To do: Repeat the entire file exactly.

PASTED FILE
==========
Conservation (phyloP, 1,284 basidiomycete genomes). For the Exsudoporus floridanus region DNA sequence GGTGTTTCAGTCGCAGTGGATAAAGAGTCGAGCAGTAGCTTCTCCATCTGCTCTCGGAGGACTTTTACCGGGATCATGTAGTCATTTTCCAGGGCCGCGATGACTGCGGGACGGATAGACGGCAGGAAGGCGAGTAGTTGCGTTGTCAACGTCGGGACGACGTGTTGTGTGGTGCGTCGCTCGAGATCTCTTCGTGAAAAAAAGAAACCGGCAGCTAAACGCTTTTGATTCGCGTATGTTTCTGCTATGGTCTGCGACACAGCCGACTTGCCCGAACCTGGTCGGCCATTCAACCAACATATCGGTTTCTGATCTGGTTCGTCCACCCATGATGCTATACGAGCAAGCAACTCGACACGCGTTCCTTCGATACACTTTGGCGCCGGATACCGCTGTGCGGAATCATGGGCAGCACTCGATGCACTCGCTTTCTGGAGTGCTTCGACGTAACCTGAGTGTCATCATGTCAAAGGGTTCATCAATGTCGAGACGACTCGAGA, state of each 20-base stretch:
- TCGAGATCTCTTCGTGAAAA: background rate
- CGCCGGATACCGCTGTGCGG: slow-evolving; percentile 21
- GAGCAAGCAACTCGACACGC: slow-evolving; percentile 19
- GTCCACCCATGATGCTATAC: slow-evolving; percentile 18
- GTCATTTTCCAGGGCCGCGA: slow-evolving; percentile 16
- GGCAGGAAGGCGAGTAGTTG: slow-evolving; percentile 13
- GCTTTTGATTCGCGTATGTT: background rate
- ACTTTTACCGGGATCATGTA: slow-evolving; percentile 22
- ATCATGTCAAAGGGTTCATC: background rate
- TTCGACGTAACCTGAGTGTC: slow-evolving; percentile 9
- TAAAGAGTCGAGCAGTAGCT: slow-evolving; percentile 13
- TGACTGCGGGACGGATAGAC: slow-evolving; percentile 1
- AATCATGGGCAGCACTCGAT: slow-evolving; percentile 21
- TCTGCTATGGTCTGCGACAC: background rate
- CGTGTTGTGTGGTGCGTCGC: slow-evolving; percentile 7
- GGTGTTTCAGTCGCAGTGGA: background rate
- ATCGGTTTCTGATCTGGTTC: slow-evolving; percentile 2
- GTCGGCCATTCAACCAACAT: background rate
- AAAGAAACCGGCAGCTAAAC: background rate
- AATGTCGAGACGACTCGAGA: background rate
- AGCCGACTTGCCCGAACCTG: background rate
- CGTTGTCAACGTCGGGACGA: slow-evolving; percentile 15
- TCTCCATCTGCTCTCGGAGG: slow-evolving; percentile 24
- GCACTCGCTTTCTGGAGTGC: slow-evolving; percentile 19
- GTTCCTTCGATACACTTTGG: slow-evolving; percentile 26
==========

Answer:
Conservation (phyloP, 1,284 basidiomycete genomes). For the Exsudoporus floridanus region DNA sequence GGTGTTTCAGTCGCAGTGGATAAAGAGTCGAGCAGTAGCTTCTCCATCTGCTCTCGGAGGACTTTTACCGGGATCATGTAGTCATTTTCCAGGGCCGCGATGACTGCGGGACGGATAGACGGCAGGAAGGCGAGTAGTTGCGTTGTCAACGTCGGGACGACGTGTTGTGTGGTGCGTCGCTCGAGATCTCTTCGTGAAAAAAAGAAACCGGCAGCTAAACGCTTTTGATTCGCGTATGTTTCTGCTATGGTCTGCGACACAGCCGACTTGCCCGAACCTGGTCGGCCATTCAACCAACATATCGGTTTCTGATCTGGTTCGTCCACCCATGATGCTATACGAGCAAGCAACTCGACACGCGTTCCTTCGATACACTTTGGCGCCGGATACCGCTGTGCGGAATCATGGGCAGCACTCGATGCACTCGCTTTCTGGAGTGCTTCGACGTAACCTGAGTGTCATCATGTCAAAGGGTTCATCAATGTCGAGACGACTCGAGA, state of each 20-base stretch:
- TCGAGATCTCTTCGTGAAAA: background rate
- CGCCGGATACCGCTGTGCGG: slow-evolving; percentile 21
- GAGCAAGCAACTCGACACGC: slow-evolving; percentile 19
- GTCCACCCATGATGCTATAC: slow-evolving; percentile 18
- GTCATTTTCCAGGGCCGCGA: slow-evolving; percentile 16
- GGCAGGAAGGCGAGTAGTTG: slow-evolving; percentile 13
- GCTTTTGATTCGCGTATGTT: background rate
- ACTTTTACCGGGATCATGTA: slow-evolving; percentile 22
- ATCATGTCAAAGGGTTCATC: background rate
- TTCGACGTAACCTGAGTGTC: slow-evolving; percentile 9
- TAAAGAGTCGAGCAGTAGCT: slow-evolving; percentile 13
- TGACTGCGGGACGGATAGAC: slow-evolving; percentile 1
- AATCATGGGCAGCACTCGAT: slow-evolving; percentile 21
- TCTGCTATGGTCTGCGACAC: background rate
- CGTGTTGTGTGGTGCGTCGC: slow-evolving; percentile 7
- GGTGTTTCAGTCGCAGTGGA: background rate
- ATCGGTTTCTGATCTGGTTC: slow-evolving; percentile 2
- GTCGGCCATTCAACCAACAT: background rate
- AAAGAAACCGGCAGCTAAAC: background rate
- AATGTCGAGACGACTCGAGA: background rate
- AGCCGACTTGCCCGAACCTG: background rate
- CGTTGTCAACGTCGGGACGA: slow-evolving; percentile 15
- TCTCCATCTGCTCTCGGAGG: slow-evolving; percentile 24
- GCACTCGCTTTCTGGAGTGC: slow-evolving; percentile 19
- GTTCCTTCGATACACTTTGG: slow-evolving; percentile 26